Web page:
The price of Gold recovered an early 1% dip vs. the Dollar and leapt against other key currencies on Monday as a wave of bank failures and emergency rescues across Europe drove Treasury bond prices higher, forcing the yield offered to new buyers still further below the rate of inflation.
World stock markets sank, cutting 3% off European blue-chips and driving Tokyo's Nikkei index towards fresh three-year lows, while the price of crude oil slid more than $4 per barrel to $102.70.
"Despite the [$700bn] US Bail-Out Plan now being committed to paper," said one London analyst to Reuters, "there's hardly a jubilant mood.
"The fact the funds won't be released in one lot but instead in a series of tranches is certainly detracting from its appeal."
Here in the United Kingdom, the government seizure of Bradford & Bingley – a major player in "buy-to-let" investment mortgages – sent London's banking sector plunging as the Chancellor, Alistair Darling, told the BBC that its competitors will now have to fund the shortfall in state-guaranteed insurance of deposit accounts.
The second nationalization of a UK bank in 12 months emptied the government's Financial Compensation Scheme of £12 billion ($21.5bn) – and required an extra £4bn from the Treasury – to smooth the sale of B&B's deposit business to Santander of Spain.
On the currency markets today, the British Pound tumbled to its worst intra-day losses since 1993, down almost 5¢ vs. the Dollar to a one-week low of $1.7960.
The Gold Price in Sterling leapt to a fresh six-month high, up 3.6% in morning trade to stand just 4% off its all-time high of £512 an ounce, reached in mid-March this year.
For French, German and Italian investors, the price of Gold gained 2.9% from Friday's close – touching €619 an ounce as the single currency dropped 1.3% vs. the Dollar – after the near-failure of Eurozone giant, Fortis.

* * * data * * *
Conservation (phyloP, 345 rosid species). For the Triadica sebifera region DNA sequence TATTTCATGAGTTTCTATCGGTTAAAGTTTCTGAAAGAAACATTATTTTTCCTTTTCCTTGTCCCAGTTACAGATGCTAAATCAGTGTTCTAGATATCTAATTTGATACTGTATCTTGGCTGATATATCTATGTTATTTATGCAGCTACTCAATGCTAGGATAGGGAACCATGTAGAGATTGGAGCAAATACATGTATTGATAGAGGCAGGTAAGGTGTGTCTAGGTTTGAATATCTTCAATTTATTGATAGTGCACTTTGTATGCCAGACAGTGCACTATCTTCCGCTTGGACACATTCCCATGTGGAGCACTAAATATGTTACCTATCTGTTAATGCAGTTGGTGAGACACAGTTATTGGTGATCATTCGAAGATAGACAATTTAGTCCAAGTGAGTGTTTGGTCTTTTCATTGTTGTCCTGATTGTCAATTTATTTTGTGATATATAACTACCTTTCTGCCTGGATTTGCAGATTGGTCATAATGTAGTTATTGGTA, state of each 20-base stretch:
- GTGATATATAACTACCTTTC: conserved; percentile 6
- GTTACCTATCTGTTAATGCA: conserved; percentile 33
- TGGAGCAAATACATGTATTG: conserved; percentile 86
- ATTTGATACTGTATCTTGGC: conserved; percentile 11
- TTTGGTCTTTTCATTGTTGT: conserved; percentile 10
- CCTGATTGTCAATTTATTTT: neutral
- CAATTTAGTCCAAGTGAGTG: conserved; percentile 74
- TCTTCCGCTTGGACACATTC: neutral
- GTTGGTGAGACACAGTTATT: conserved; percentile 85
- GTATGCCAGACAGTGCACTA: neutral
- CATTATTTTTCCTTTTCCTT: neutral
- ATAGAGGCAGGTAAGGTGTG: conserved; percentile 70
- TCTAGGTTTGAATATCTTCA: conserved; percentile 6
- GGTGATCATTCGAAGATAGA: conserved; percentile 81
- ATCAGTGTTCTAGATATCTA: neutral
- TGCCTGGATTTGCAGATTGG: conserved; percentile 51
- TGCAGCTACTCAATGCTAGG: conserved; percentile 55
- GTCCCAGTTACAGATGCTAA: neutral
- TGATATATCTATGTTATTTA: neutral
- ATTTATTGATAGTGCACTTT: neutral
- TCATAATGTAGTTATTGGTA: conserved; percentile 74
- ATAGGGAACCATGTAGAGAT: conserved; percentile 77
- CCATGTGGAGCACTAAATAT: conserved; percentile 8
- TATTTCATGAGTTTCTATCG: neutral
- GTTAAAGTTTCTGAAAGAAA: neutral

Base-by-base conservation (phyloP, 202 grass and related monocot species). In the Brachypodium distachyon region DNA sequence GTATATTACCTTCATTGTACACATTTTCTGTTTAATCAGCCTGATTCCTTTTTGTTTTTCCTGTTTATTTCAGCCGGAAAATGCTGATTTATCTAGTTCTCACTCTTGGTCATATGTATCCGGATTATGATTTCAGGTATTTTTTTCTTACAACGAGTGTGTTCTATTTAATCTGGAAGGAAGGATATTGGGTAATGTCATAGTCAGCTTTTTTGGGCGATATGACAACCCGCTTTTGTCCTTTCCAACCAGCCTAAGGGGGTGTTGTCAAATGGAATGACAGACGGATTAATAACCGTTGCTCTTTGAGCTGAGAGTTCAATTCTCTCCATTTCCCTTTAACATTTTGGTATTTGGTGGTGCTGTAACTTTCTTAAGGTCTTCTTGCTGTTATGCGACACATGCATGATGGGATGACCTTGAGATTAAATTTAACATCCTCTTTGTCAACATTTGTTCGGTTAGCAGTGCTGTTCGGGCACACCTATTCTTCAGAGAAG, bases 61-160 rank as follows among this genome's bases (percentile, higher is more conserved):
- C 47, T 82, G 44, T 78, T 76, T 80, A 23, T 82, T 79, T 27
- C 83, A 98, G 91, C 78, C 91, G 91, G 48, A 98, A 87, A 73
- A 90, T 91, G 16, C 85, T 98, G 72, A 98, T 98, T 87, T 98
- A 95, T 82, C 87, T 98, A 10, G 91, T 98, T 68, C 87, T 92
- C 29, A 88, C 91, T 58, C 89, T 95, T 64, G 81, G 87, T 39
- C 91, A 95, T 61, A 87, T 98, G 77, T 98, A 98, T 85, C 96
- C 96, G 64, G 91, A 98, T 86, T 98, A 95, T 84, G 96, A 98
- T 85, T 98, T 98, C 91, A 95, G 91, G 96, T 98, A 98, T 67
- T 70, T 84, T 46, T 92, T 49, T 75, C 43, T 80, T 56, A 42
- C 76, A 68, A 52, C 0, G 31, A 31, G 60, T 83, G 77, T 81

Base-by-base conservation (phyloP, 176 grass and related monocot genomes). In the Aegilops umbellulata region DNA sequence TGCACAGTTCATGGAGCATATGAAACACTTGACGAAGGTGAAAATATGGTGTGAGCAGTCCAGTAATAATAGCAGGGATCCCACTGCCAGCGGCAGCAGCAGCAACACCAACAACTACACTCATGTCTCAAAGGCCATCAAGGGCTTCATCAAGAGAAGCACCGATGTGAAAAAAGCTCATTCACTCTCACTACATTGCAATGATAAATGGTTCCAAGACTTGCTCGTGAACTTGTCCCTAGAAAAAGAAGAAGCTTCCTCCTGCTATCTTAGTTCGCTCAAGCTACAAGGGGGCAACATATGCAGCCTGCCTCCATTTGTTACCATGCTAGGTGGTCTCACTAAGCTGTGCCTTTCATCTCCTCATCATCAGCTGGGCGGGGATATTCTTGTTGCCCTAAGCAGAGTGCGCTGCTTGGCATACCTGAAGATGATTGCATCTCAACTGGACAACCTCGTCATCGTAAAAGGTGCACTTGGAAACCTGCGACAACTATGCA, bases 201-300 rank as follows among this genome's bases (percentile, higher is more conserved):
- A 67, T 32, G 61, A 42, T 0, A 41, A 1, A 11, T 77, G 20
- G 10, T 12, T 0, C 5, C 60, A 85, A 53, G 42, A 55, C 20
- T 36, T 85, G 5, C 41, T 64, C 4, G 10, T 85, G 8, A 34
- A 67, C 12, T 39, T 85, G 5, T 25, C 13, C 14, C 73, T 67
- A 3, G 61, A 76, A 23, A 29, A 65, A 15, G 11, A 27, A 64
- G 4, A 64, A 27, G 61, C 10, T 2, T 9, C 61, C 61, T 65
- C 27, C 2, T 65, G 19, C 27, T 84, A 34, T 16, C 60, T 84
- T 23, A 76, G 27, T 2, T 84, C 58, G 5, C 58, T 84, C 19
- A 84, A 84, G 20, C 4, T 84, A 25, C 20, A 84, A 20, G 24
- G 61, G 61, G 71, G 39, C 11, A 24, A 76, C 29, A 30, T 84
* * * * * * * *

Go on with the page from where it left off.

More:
The governments of Belgium, Netherlands and Luxembourg pumped €11.2 billion into the banking and insurance group, taking a 49% stake in return.
Germany's second-largest commercial real estate lender, Hypo Real Estate, secured a fresh line of €35 billion in government and emergency bank credit. Its stock sank 61% on the news.
The Icelandic Krona dumped almost 7% against the US Dollar after the Reykjavik government bought a 75% stake of Glitnir, the country's third-largest bank.
America's sixth-largest bank, Wachovia, was said by the New York Times to be seeking a sale to Citigroup or Wells Fargo.
"Institutional investors and private banks in particular will all be reconsidering their strategy. My belief is they are likely to want to own some gold again," said Jeremy Charles, head of precious metals trading at HSBC and chairman of London Bullion Market Association, to Reuters earlier.
Speaking at the LBMA's annual conference – this year held in Kyoto, Japan – Charles told the newswire that he sees only a 10% potential drop in Gold Prices right now, with " far greater potential on the upside.
Pointing to the Gold Coin Shortage that's hit retail gold investors worldwide since July, "the [soaring] premiums around the world tell a big story to me," he went on.
"The recent dip in the Gold Price has created massive demand from the retail investors."
Meantime in the paper promises of Gold Futures and options, speculative gold traders are being forced to close their positions due to the dearth of credit and surging financing costs.
Open interest in Comex gold contracts shrank by 6.5% in the week to last Tuesday, according to US regulator the Commodities Futures Trading Comission (CFTC).
The latest data also shows that hedge funds and other "large speculators" – hit by soaring financing costs and margin requirements as financial credit dries up – grew their long positions by just 6% as the price leapt $110 per ounce between 15th and 22nd Sept.
Previously taking their most "bearish" stance overall so far this decade early this month, hedge-fund and institutional traders were forced to slash their short position by a massive 37% as the Gold Price jumped from $780 to $890 an ounce.